I gently told him that I could not; he is not a baby. (And to be fair, I calculate that I have spent years of my life in that recliner with sick, sleepy, unsleeping, or sleeping children.) Thus the whole whimper, stomp, and weeping phase began anew until my brain shut my body down about 2 am or so for self-preservation.

Can you guess my mood today?

Danny Sam was the first one up this morning. I'm not even sure he slept. In high dungeon I told him that he no longer has the right to disrupt my sleep at his age and that I will not tolerate it, so after using the potty he'd best just return to his bed and lie there in complete quiet until he falls back asleep. I have no sympathy, because he, his papa, and I sleep far better when we're apart.

Will this new policy work? Oh, I don't know, but I hold fast to the dream of a complete, unbroken night of sleep. My dream is there, a reality, somewhere in the future. I just know it.

But maybe it requires a steel door and ear plugs.

Monday, August 25, 2014


Yes, now we get down to business. This honest post, I feel, has been coming for a while, but if the subject makes you nervous, you are no doubt staring at my blog like two men once stared at me in a restaurant as I fumbled with my shirt, a blanket and a baby, their expressions clearly crying foul: She's not going to do that right by us - surely not? Is she? Over breakfast? Where do we look? What do we do? Please, no. Nooooooo!

Yes, I'm going to do it, and, hopefully, not as clumsily or nervously as I tried to over that greasy breakfast. I'm going to talk about breastfeeding at long last because of THIS POST by Alison Lee from Writing, Wishing. I think her article is very insightful, and I agree with much of it. Nursing is a very convenient way to comfort, nourish and connect with your child.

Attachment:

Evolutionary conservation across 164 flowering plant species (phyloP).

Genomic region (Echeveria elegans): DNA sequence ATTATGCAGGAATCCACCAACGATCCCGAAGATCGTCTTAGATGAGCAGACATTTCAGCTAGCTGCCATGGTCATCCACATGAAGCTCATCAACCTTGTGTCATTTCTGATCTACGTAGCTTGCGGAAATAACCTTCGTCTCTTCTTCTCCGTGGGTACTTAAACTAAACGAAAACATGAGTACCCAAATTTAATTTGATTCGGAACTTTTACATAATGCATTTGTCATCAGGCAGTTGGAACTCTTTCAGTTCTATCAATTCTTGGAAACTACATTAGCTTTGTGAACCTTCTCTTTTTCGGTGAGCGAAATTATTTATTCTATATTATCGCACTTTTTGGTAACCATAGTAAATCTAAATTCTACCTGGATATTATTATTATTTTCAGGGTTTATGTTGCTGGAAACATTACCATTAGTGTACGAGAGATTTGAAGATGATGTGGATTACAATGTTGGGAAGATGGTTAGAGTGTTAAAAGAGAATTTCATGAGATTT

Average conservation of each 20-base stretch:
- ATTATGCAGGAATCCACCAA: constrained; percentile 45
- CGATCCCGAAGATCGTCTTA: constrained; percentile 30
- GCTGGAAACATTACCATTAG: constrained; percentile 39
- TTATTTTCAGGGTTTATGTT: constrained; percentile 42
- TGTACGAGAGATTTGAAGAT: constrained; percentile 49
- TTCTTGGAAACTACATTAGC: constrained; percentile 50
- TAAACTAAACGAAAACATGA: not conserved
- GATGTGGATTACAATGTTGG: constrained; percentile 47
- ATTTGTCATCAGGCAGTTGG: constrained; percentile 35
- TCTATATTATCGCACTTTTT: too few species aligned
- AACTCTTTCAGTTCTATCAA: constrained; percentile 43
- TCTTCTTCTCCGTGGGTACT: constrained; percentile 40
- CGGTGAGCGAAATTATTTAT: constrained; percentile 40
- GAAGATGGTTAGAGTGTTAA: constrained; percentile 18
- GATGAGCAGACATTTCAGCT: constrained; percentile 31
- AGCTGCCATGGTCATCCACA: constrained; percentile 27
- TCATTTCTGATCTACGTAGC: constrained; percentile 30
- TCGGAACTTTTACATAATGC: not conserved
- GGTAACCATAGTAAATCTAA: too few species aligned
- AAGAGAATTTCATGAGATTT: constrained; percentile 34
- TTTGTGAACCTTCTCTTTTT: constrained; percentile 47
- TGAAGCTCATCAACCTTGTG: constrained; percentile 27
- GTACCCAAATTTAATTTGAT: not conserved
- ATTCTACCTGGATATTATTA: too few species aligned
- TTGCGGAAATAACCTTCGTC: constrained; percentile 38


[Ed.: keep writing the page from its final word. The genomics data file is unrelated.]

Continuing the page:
As a new mother I held a strange belief that babies should be nursed to a year and no further. That was the magic number. Ha! I learned, as any parent eventually does, that when it comes to raising children, there is no magic number and there is no yellow brick road of enlightenment. With my firstborn, my son Berto, I did indeed wean close to a year - but because I was already expecting my first daughter.

His last nurse was a quick good-bye at 13 months. He nursed, then popped off to stare at my breast with a confused, reproving expression. He got back on, realized quickly nothing was forthcoming, gave the breast a last puzzled look, and turned his back on it permanently. The spigot was broken; there was no more milk or what little milk there was tasted funny. He was over it and not heartbroken at all.

Then came my little girl into this world, my little bronze-skinned angel. She loved her nurses, but she never got all plump and rolly-polly like other infants. When I ran to the church nursery after her baptism to feed my very cranky and hungry daughter, I felt I was being judged by my relatives for continuing to nurse a one-year-old. My sister-in-law's words - "Once a baby starts walking and talking, that's when you have to cut them off!" - were playing in my head.